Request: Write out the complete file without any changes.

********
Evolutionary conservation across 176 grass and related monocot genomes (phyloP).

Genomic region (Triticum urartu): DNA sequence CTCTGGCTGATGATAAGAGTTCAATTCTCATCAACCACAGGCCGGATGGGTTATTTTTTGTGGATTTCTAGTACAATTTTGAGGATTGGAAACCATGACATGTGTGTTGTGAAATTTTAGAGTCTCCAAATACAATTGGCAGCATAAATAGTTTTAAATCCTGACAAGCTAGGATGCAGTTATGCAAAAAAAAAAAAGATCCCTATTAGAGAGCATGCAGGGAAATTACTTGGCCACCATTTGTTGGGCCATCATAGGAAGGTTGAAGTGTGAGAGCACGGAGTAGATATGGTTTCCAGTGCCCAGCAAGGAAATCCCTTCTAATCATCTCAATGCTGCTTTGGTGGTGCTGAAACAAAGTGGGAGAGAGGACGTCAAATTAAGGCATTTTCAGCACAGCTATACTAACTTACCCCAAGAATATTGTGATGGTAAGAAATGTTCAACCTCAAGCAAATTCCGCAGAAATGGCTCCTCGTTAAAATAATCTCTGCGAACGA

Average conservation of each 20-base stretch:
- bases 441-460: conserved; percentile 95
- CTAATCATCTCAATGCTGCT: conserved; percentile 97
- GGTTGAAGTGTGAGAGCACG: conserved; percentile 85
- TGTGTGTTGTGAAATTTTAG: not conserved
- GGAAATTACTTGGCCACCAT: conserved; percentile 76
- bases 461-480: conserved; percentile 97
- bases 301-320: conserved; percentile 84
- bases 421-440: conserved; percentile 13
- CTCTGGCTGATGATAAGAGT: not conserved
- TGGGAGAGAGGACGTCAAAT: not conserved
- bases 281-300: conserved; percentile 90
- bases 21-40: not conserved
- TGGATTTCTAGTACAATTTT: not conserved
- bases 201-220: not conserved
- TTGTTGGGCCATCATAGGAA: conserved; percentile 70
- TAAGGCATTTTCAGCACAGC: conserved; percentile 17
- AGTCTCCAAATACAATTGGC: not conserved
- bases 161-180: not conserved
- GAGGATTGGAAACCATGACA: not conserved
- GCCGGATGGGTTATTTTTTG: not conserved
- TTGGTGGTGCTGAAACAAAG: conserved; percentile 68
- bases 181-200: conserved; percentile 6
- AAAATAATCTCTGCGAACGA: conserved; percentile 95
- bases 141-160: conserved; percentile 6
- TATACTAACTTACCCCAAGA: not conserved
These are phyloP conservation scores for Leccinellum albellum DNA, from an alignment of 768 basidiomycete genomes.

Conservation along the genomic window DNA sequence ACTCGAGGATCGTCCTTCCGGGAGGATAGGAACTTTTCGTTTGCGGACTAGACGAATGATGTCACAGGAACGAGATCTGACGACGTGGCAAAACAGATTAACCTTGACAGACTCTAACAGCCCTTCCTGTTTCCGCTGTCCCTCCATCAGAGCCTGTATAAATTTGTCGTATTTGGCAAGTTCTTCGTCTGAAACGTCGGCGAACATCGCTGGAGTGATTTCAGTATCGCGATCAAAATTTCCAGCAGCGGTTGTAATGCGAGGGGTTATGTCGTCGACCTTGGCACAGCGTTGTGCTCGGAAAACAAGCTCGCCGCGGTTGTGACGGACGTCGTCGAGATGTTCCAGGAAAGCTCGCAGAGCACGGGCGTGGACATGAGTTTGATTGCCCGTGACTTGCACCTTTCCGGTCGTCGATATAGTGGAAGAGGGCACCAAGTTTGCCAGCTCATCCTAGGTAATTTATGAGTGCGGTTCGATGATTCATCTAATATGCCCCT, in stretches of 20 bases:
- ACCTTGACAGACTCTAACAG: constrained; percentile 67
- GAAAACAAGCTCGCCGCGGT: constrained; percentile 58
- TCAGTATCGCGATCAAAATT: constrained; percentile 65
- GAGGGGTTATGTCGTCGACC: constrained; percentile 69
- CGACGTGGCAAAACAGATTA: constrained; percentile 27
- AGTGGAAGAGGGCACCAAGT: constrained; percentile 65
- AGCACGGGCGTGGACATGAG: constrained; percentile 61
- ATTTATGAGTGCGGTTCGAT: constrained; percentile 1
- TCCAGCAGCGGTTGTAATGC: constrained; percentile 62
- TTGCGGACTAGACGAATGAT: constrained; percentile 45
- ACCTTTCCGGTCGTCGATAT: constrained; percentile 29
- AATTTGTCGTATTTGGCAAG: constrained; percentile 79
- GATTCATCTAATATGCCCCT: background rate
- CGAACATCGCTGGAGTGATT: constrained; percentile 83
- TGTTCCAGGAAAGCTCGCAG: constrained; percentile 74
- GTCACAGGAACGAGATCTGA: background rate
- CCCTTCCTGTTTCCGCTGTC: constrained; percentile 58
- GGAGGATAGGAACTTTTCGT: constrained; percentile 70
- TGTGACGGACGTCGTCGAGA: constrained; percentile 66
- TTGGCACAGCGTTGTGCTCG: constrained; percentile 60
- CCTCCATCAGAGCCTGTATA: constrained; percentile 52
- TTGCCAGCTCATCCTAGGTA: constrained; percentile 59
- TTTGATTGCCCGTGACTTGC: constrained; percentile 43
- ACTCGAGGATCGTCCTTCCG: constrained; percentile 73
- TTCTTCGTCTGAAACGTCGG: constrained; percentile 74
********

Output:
Evolutionary conservation across 176 grass and related monocot genomes (phyloP).

Genomic region (Triticum urartu): DNA sequence CTCTGGCTGATGATAAGAGTTCAATTCTCATCAACCACAGGCCGGATGGGTTATTTTTTGTGGATTTCTAGTACAATTTTGAGGATTGGAAACCATGACATGTGTGTTGTGAAATTTTAGAGTCTCCAAATACAATTGGCAGCATAAATAGTTTTAAATCCTGACAAGCTAGGATGCAGTTATGCAAAAAAAAAAAAGATCCCTATTAGAGAGCATGCAGGGAAATTACTTGGCCACCATTTGTTGGGCCATCATAGGAAGGTTGAAGTGTGAGAGCACGGAGTAGATATGGTTTCCAGTGCCCAGCAAGGAAATCCCTTCTAATCATCTCAATGCTGCTTTGGTGGTGCTGAAACAAAGTGGGAGAGAGGACGTCAAATTAAGGCATTTTCAGCACAGCTATACTAACTTACCCCAAGAATATTGTGATGGTAAGAAATGTTCAACCTCAAGCAAATTCCGCAGAAATGGCTCCTCGTTAAAATAATCTCTGCGAACGA

Average conservation of each 20-base stretch:
- bases 441-460: conserved; percentile 95
- CTAATCATCTCAATGCTGCT: conserved; percentile 97
- GGTTGAAGTGTGAGAGCACG: conserved; percentile 85
- TGTGTGTTGTGAAATTTTAG: not conserved
- GGAAATTACTTGGCCACCAT: conserved; percentile 76
- bases 461-480: conserved; percentile 97
- bases 301-320: conserved; percentile 84
- bases 421-440: conserved; percentile 13
- CTCTGGCTGATGATAAGAGT: not conserved
- TGGGAGAGAGGACGTCAAAT: not conserved
- bases 281-300: conserved; percentile 90
- bases 21-40: not conserved
- TGGATTTCTAGTACAATTTT: not conserved
- bases 201-220: not conserved
- TTGTTGGGCCATCATAGGAA: conserved; percentile 70
- TAAGGCATTTTCAGCACAGC: conserved; percentile 17
- AGTCTCCAAATACAATTGGC: not conserved
- bases 161-180: not conserved
- GAGGATTGGAAACCATGACA: not conserved
- GCCGGATGGGTTATTTTTTG: not conserved
- TTGGTGGTGCTGAAACAAAG: conserved; percentile 68
- bases 181-200: conserved; percentile 6
- AAAATAATCTCTGCGAACGA: conserved; percentile 95
- bases 141-160: conserved; percentile 6
- TATACTAACTTACCCCAAGA: not conserved
These are phyloP conservation scores for Leccinellum albellum DNA, from an alignment of 768 basidiomycete genomes.

Conservation along the genomic window DNA sequence ACTCGAGGATCGTCCTTCCGGGAGGATAGGAACTTTTCGTTTGCGGACTAGACGAATGATGTCACAGGAACGAGATCTGACGACGTGGCAAAACAGATTAACCTTGACAGACTCTAACAGCCCTTCCTGTTTCCGCTGTCCCTCCATCAGAGCCTGTATAAATTTGTCGTATTTGGCAAGTTCTTCGTCTGAAACGTCGGCGAACATCGCTGGAGTGATTTCAGTATCGCGATCAAAATTTCCAGCAGCGGTTGTAATGCGAGGGGTTATGTCGTCGACCTTGGCACAGCGTTGTGCTCGGAAAACAAGCTCGCCGCGGTTGTGACGGACGTCGTCGAGATGTTCCAGGAAAGCTCGCAGAGCACGGGCGTGGACATGAGTTTGATTGCCCGTGACTTGCACCTTTCCGGTCGTCGATATAGTGGAAGAGGGCACCAAGTTTGCCAGCTCATCCTAGGTAATTTATGAGTGCGGTTCGATGATTCATCTAATATGCCCCT, in stretches of 20 bases:
- ACCTTGACAGACTCTAACAG: constrained; percentile 67
- GAAAACAAGCTCGCCGCGGT: constrained; percentile 58
- TCAGTATCGCGATCAAAATT: constrained; percentile 65
- GAGGGGTTATGTCGTCGACC: constrained; percentile 69
- CGACGTGGCAAAACAGATTA: constrained; percentile 27
- AGTGGAAGAGGGCACCAAGT: constrained; percentile 65
- AGCACGGGCGTGGACATGAG: constrained; percentile 61
- ATTTATGAGTGCGGTTCGAT: constrained; percentile 1
- TCCAGCAGCGGTTGTAATGC: constrained; percentile 62
- TTGCGGACTAGACGAATGAT: constrained; percentile 45
- ACCTTTCCGGTCGTCGATAT: constrained; percentile 29
- AATTTGTCGTATTTGGCAAG: constrained; percentile 79
- GATTCATCTAATATGCCCCT: background rate
- CGAACATCGCTGGAGTGATT: constrained; percentile 83
- TGTTCCAGGAAAGCTCGCAG: constrained; percentile 74
- GTCACAGGAACGAGATCTGA: background rate
- CCCTTCCTGTTTCCGCTGTC: constrained; percentile 58
- GGAGGATAGGAACTTTTCGT: constrained; percentile 70
- TGTGACGGACGTCGTCGAGA: constrained; percentile 66
- TTGGCACAGCGTTGTGCTCG: constrained; percentile 60
- CCTCCATCAGAGCCTGTATA: constrained; percentile 52
- TTGCCAGCTCATCCTAGGTA: constrained; percentile 59
- TTTGATTGCCCGTGACTTGC: constrained; percentile 43
- ACTCGAGGATCGTCCTTCCG: constrained; percentile 73
- TTCTTCGTCTGAAACGTCGG: constrained; percentile 74